Monday, April 04, 2005

Bollywood Hollywood

Over the past weekend, on account of cold, wet and balmy weather we were forced to stay indoor for the most part and managed to watch 2 movies that we received from Netflix, one Punjabi movie (sic) Veer-Zaara and M. Night Shyamalans ‘The Village’.

Veer-Zaara

Well, the less written about this movie the better. We more or less somnambulated through this supposedly magnum opus epic cross country love saga by Yash Chopra. There is only so many times that one can sit through hackneyed plot of boy meets girl, boy woos girl, boy and girl romp through the countryside singing love songs only to realize later that the girl is actually betrothed to someone else. Boy will not have the girl without acquiescence from her family. Many weepy songs later, mounds of ‘besan-ladoos’ later, court battles later, teary, mouthy, melodramatic dialogues later boy meets his love, now a menopausal old nag and rekindles their once youthful romps in the countryside fields. Arggggg, Utter and complete waste of valuable and leisure time which could have been otherwise well spent watching nails grow or beans sprout. There is only so much of syrupy, back-slapping, goody-goody bonhomie that you can endure, without actually being acutely nauseated at regular intervals. Shah Rukh Khan, the reigning God of bollywood lacks sincerity and his performance is so superfluous and unimaginative, that it does not even merit any mention. Everything else was just as pedantry. Also since most of the dialogues were in Punjabi and coupled with an incredibly irate 20-month old, this movie was just pedestrian fare for me and Seemz. We had to suffer through movie in multiple sittings since it did not hold our interest for long spans of time.


The Village

We didn’t quite enjoy this movie as much as we could have because of a faulty DVD. During the end of the movie, the picture froze and we were forced to forward a few scenes which ruined the ending for us. Other than that this is an OK movie, which is not in the regular Shayamlanesque formula or the supernatural or the occult. Warning to those who have not seen the movie, that the suspense will be revealed in the ensuing description. The movie starts off slowly, about a community in rural Pennsylvania, living a meager existence, not different from the original Pilgrims. The villagers are haunted by some creatures that live in the woods that border it. The curiosity of the villagers is piqued by these creatures but they are also wary about incurring the wrath of these odious party-poopers. A blind girl Ivy, who also happens to be the village elder’s daughter (William Hurt), played brilliantly by Bryce Howard, falls for a young man (Joaquin Phoenix) who has an insatiable curiosity for these creatures outside his village. Certain circumstances bring the young man to his death bead and his blind lover must now cross the woods and fight the creatures to get to the town to fetch medicine for the man she loves. Her journey is tempered with self-doubts, fear and anxiety at every step and she not only has to encounter the bogeymen in her mind, but the creatures that accost her in the woods. The storyline for this movie is extraordinary, though the pace of the movie leaves much to be desired.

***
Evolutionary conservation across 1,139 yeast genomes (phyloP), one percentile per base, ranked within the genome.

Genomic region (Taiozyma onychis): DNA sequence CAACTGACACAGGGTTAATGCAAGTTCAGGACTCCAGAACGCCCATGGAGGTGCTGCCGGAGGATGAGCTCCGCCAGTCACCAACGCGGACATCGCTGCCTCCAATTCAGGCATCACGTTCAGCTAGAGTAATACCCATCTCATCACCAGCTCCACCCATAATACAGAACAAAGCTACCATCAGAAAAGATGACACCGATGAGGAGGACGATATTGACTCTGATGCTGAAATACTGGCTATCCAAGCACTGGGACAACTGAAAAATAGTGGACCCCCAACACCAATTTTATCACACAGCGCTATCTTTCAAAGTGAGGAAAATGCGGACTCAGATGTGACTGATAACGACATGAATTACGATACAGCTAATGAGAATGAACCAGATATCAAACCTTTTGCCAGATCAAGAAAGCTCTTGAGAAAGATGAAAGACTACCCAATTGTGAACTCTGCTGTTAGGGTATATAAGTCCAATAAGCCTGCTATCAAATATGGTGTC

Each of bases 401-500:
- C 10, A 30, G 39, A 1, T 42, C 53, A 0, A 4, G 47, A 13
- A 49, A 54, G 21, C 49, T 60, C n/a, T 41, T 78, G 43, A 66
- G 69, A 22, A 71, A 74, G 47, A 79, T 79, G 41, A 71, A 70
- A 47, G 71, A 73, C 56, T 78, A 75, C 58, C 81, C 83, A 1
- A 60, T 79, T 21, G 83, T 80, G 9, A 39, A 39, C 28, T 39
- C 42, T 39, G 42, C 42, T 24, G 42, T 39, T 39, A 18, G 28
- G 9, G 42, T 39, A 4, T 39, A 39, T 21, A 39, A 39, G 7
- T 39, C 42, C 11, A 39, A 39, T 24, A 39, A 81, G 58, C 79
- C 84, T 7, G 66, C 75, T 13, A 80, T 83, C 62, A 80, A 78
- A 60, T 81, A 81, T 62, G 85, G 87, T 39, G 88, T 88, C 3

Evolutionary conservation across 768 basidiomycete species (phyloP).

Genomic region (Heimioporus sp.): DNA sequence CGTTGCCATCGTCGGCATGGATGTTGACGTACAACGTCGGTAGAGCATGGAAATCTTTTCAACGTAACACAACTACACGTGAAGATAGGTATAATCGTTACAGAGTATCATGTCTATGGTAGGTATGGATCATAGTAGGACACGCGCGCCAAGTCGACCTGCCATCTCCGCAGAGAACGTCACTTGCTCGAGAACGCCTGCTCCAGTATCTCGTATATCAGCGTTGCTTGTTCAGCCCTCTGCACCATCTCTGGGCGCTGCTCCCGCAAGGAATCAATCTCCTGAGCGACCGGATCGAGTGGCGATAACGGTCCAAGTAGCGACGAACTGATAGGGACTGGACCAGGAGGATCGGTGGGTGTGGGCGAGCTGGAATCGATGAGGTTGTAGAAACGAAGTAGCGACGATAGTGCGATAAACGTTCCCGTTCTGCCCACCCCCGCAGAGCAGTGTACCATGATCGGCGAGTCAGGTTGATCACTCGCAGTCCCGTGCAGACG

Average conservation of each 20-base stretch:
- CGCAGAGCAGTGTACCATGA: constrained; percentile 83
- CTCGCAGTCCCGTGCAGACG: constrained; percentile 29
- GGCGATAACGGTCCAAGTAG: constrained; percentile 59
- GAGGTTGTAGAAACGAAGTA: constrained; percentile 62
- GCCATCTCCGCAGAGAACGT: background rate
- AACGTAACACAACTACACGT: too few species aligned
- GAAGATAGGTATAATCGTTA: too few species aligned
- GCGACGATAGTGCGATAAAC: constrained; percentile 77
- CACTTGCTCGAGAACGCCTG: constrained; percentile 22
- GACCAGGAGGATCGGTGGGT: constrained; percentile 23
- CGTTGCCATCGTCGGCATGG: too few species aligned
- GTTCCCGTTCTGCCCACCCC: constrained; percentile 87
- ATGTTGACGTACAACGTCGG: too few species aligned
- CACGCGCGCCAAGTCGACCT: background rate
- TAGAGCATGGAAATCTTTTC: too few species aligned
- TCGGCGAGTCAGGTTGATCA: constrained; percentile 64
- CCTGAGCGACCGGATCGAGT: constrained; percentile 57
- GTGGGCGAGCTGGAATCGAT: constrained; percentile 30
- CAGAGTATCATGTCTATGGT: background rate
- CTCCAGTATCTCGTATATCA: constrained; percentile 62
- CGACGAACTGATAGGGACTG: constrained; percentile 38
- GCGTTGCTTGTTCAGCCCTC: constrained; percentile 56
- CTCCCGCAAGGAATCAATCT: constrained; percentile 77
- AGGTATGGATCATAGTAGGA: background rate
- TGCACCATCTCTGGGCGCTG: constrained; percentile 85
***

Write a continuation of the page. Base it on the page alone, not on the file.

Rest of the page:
It is finally revealed that the Village resides in a modern-day wildlife preserve and the residents of the village have chosen to seclude themselves from the rest of the world after each one of them had lost someone they love dearly in some accident. Despite their search for a utopian life, the same actions and deception that doomed their life in the modern world plague them in their rustic life as well. Basically you can take the man out of the jungle, but cannot take the jungle out of the man. Though it starts off at a slow pace, this movie is a must watch and well worth the time.

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